Diversity in Free Software requires work

July 2, 2021

Early 2021 two friends, Pierre-Louis and Loïc, had an idea to foster Free Software and decided to make it happen. Many projects are born out of ideas every year in the Free Software community and they inherit the unfortunate lack of diversity that still prevails. They need to improve from the very beginning and need resources to get inspiration and guidance. But organizations advocating for diversity in tech or in the Free Software community are mostly focused on large established projects and big corporations, not tiny Free Software projects that are a few months old. Which does not mean there is no solution, only that it has to be invented using common sense and learning from more experienced people willing to discuss and share.

The first opportunity to do something concrete regarding diversity in the fedeproxy project presented itself when organizing a workshop on User Research. The goal was to recruit six participants who were (i) speaking French, (ii) Free Software developers, (iii) in Paris, France. That’s a lot of constraints already and adding a requirement for diversity was taking the risk of making it impossible. But this is precisely in situations where it is tempting to give up because it would be convenient that the commitment to diversity is put to the test. A call for participation was published on Mastodon and Loïc, who lives in Paris, started to ask around if people knew developers from under represented groups who would be interested. And he deliberately did not reach out to anyone else. Not surprisingly it took significantly more time because, by definition, there are a lot less people in under represented groups. But it succeeded and it was a defining experience: legwork yields good results.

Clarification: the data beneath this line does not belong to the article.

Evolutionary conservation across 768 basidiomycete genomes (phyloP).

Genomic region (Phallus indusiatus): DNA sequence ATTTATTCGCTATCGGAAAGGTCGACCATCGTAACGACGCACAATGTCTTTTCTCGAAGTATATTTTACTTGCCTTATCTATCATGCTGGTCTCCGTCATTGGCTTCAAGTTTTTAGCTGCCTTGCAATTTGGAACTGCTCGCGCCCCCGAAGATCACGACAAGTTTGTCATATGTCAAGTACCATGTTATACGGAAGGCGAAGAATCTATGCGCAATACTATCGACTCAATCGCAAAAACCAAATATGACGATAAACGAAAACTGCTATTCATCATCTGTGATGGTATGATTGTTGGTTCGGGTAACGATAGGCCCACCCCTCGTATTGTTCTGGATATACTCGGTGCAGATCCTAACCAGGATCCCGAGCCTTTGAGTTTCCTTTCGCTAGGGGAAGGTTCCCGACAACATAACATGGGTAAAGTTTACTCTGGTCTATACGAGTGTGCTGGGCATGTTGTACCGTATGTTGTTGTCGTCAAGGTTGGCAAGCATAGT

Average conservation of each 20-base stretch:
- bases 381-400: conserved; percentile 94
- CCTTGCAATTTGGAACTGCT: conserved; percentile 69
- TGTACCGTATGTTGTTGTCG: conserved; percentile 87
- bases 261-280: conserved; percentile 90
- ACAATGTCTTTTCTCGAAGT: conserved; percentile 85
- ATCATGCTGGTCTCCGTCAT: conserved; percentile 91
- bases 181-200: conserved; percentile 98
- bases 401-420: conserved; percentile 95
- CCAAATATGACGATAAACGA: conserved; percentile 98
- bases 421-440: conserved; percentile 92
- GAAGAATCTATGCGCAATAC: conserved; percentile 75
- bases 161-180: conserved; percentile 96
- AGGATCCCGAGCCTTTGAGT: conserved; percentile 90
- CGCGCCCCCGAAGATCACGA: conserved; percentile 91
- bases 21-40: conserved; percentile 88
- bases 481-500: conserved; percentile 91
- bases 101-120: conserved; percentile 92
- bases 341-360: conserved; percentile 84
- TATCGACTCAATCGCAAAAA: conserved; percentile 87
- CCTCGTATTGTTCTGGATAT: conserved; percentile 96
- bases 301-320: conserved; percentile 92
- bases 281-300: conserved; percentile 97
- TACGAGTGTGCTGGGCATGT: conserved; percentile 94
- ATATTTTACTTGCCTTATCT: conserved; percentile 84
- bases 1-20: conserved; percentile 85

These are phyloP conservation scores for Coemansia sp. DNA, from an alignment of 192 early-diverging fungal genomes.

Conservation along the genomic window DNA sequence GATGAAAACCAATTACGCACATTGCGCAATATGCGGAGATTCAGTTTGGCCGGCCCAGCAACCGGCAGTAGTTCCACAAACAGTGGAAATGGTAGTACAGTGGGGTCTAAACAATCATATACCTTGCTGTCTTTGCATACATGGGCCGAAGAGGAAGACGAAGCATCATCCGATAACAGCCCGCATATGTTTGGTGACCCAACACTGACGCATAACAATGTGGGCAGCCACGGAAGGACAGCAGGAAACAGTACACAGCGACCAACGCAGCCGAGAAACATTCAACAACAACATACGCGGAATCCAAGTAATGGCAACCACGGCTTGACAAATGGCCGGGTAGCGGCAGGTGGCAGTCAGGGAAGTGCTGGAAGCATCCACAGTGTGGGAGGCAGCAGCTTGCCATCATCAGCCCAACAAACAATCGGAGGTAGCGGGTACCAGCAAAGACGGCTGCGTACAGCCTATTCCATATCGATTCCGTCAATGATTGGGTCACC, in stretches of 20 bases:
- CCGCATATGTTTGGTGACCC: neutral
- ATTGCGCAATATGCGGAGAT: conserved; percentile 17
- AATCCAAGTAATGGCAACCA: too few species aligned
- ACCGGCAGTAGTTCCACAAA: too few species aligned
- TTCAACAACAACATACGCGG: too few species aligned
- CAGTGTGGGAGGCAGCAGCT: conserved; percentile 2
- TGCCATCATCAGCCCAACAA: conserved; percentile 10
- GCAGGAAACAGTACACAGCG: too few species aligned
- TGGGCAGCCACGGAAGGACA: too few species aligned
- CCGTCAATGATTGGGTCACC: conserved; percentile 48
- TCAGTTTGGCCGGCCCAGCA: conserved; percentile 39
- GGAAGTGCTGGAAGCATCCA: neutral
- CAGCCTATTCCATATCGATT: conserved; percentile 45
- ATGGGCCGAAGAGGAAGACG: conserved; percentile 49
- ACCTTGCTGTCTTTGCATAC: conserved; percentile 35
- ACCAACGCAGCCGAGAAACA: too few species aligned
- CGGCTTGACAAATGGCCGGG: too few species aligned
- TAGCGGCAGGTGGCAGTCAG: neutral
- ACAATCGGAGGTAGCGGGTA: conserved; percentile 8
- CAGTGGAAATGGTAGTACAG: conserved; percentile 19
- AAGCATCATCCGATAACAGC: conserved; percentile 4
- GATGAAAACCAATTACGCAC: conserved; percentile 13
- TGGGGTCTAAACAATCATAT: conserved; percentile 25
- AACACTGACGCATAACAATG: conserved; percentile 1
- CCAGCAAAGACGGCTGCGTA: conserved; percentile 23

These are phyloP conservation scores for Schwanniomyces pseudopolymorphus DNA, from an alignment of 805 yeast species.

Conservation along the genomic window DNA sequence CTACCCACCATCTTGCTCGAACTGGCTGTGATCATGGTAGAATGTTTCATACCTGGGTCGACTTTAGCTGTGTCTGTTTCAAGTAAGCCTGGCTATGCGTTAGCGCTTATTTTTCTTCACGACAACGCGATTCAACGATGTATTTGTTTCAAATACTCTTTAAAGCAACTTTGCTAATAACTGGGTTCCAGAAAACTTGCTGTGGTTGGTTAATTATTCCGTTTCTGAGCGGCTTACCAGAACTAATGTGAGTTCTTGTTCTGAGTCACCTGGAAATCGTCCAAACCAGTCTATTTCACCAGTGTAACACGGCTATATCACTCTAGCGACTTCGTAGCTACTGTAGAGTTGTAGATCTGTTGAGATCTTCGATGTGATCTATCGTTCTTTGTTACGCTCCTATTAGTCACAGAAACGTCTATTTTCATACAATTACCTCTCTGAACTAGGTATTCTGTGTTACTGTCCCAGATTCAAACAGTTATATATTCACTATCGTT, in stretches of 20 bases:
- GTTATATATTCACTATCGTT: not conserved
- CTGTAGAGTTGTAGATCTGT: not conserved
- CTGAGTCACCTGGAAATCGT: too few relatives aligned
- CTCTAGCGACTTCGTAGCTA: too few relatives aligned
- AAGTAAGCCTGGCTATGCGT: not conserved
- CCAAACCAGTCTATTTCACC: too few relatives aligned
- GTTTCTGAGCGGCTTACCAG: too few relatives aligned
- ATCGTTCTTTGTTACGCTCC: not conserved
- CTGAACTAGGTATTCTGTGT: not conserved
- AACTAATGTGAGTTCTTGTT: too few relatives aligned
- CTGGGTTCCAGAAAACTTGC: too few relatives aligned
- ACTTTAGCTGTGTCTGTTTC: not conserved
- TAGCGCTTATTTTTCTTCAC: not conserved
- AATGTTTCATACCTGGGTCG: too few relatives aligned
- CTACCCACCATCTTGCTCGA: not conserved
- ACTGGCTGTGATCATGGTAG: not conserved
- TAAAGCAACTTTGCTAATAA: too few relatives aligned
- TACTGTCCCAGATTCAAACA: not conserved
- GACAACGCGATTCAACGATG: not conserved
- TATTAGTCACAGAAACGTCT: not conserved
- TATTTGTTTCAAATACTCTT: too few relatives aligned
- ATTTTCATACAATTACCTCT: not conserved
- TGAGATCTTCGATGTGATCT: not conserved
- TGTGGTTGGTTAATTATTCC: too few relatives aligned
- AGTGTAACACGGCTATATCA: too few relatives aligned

It led to a simple and effective realization: diversity is not just a state of mind, it requires work. Since Pierre-Louis and Loïc are funded to work on the project they decided to permanently allocate 5% of their paid time to diversity and the organization in charge of the grant made it official.

This is very little money (3K€) on a tiny Free Software project but it effectively improves diversity. Maybe it will inspire other modest projects to work on diversity in proportion of their resources. There are so many out there, it could make a difference on a global scale.